The Trigger-Happy Kim

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Asians Say: ‘Better the Kim You Know…’

by Eric Margolis by Eric Margolis

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North Korea’s u201CDear Leaderu201D must be sipping a glass of his favorite French wine and having a good laugh as he observes the worldwide hysteria he created by shooting off a tiny nuclear device.

For a dictator who loves international attention and movie-making with equal passion, what could be more satisfying than playing arch villains in his own James Bond production while savoring the storm of international hypocrisy and prefabricated outrage his less than one kiloton nuclear test unleashed.

But keep in mind, North Korea has done nothing illegal under international law. It has every right to conduct underground nuclear tests. India and Pakistan did so in 1998. Today, the US is supplying India with nuclear fuel and technology that allows Delhi to divert scarce nuclear fuel to its military reactors and upgrade its strategic weapons.

The United States, Britain, France, Russia, and China have all violated the basic international law on nuclear power, the 1968 Nuclear Non-Proliferation Treaty (NNPT). Article IV of the treaty mandates u201Ccomplete nuclear disarmament under strict and effective international control.u201D

That was 38 years ago. Today, these nations have 30,000 nuclear weapons. The United States and Russia hold the lion’s share. None of the treaty signatories have abandoned nuclear weapons. The US is currently updating and refreshing its nuclear arsenal and developing deep-penetrating weapons.

In 1953, America’s greatest modern president, Dwight Eisenhower, launched his Atoms for Peace initiative. He called for total international nuclear disarmament, including the entire US nuclear arsenal. Subsequent administrations ignored Eisenhower’s sensible proposal.

The only two nations to have actually scrapped their nuclear arsenals have been South Africa and Ukraine.

The US, France, Russia, and China also violated Article I of the treaty, which bans transfer of nuclear technology. The US gave nuclear know-how to Britain. France supplied Israel with nuclear technology. Russia gave it to China, and China shared technology with Pakistan. Israel, which refused to sign the NNPT, supplied extensive nuclear technology to South Africa and, more recently, to India.

Those nations screaming the loudest about North Korea and Iran barging into the restricted nuclear club are also the nations with the biggest stocks of nuclear weapons themselves. Israel warns it is prepared to go to war to defend its Mideast nuclear monopoly.

The US has nuclear weapons based in South Korea, probably in Okinawa, at Guam, and with its 7th Fleet in the Pacific. South Korea has twice been caught with covert nuclear weapons programs. Japan can assemble nuclear weapons on 90 days notice. Taiwan has long run a covert nuclear program.

China, not wanting to be caught offside in the world uproar against the Dear Leader, began perfunctory inspections of trucks headed into North Korea. China is the sole source of North Korea’s oil and supplies most of its imported foodstuffs.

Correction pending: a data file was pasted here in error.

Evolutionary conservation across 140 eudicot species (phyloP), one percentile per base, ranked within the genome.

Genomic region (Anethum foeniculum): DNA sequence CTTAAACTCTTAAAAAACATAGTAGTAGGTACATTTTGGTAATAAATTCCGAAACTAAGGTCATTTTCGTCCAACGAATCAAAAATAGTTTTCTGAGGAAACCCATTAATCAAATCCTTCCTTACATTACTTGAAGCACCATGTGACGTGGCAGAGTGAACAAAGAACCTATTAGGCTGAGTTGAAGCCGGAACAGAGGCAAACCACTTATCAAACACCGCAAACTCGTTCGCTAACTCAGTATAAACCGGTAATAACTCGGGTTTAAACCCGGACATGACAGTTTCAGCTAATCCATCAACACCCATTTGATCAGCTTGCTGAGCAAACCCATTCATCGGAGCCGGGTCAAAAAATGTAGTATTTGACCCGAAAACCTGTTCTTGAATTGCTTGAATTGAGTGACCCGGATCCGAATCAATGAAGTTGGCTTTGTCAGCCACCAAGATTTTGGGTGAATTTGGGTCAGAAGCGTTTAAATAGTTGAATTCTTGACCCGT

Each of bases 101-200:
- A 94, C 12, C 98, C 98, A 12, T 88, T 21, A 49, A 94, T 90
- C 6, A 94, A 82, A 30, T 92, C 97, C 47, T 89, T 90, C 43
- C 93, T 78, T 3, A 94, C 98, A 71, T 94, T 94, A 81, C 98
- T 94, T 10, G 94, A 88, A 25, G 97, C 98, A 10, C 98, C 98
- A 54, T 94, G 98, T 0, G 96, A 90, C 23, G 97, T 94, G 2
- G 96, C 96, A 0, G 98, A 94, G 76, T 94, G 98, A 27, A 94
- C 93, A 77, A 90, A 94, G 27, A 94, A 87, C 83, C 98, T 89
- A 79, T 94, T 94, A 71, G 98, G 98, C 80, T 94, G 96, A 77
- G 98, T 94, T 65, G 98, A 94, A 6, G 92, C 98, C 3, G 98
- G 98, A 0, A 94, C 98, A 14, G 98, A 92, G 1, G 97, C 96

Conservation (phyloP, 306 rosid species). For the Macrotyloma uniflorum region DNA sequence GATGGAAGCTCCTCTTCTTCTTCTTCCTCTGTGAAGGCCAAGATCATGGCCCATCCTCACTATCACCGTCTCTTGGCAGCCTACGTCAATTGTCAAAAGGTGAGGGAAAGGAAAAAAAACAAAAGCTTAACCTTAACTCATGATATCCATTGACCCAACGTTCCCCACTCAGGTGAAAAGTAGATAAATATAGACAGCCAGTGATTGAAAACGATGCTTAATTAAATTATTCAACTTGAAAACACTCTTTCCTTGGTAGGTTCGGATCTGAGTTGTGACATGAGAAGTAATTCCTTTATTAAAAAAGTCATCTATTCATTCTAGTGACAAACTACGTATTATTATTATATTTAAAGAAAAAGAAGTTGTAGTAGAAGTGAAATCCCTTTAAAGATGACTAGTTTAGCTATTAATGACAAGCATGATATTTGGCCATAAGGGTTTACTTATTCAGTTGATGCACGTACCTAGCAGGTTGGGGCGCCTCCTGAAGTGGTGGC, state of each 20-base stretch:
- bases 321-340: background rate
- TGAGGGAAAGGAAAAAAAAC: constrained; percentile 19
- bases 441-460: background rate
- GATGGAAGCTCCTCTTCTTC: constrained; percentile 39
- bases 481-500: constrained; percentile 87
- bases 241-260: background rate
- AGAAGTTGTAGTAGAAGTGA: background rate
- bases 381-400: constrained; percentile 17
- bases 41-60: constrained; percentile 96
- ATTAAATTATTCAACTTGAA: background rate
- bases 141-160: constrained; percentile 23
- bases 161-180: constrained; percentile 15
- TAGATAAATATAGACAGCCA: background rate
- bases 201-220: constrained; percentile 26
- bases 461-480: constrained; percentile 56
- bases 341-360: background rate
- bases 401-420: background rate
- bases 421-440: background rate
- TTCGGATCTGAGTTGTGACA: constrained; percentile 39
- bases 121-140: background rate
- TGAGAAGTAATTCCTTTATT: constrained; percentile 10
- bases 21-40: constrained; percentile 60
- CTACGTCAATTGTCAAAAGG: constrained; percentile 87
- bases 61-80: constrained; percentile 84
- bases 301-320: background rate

Beijing is clearly deeply confused by its eccentric Korean ally, and furious at him for provoking the current uproar and making China’s leadership lose face. But it does not want to see Kim’s Stalinist regime collapse, and has so far refused to join an international naval blockade. So for now, China is playing good cop/bad cop.

The US-led UN embargo against North Korea cuts off tanks, military equipment, and aircraft. But North Korea has a lot of these, however outdated, and can’t afford any more. Following its official philosophy of u201Cjuche,u201D North Korea has become nearly self-sufficient except for oil, and can survive for a long time under blockade. About 85% of its imports come by truck and train from China.

Provided China does not cut off oil to North Korea, the most painful part of the embargo may be the cruel denial of luxury goods to the Dear Leader — a ban on his favorite fine French wines, cigarettes, and chocolates. No doubt, Kim’s cellar was amply stocked in anticipation of such ruthless punishment.

None of North Korea’s other neighbors want Kim’s regime to collapse either. North Korea’s implosion would produce 20 million of starving refugees that would flood into South Korea, China and Japan, as well as possible civil war, and certainly chaos.

So China, South Korea, and Russia may be content to slap Kim’s hands for daring to detonate a nuclear device or two that everyone knew he had but preferred to pretend he did not.

Behind all this cynical farce lies a serious danger. Forced inspections of North Korean ships could spark a military clash between the US and North Korea or, worse, between the US and China.

Both besieged North Korea and the sinking Bush Administration are desperate and dangerously trigger-happy these days.

Asians fear the US may do to North Korea what it did to Iraq — overthrow a nasty but effective government and replace it by chaos. Better the Kim you know…

Eric Margolis [send him mail], contributing foreign editor for Sun National Media Canada, is the author of War at the Top of the World. See his website.

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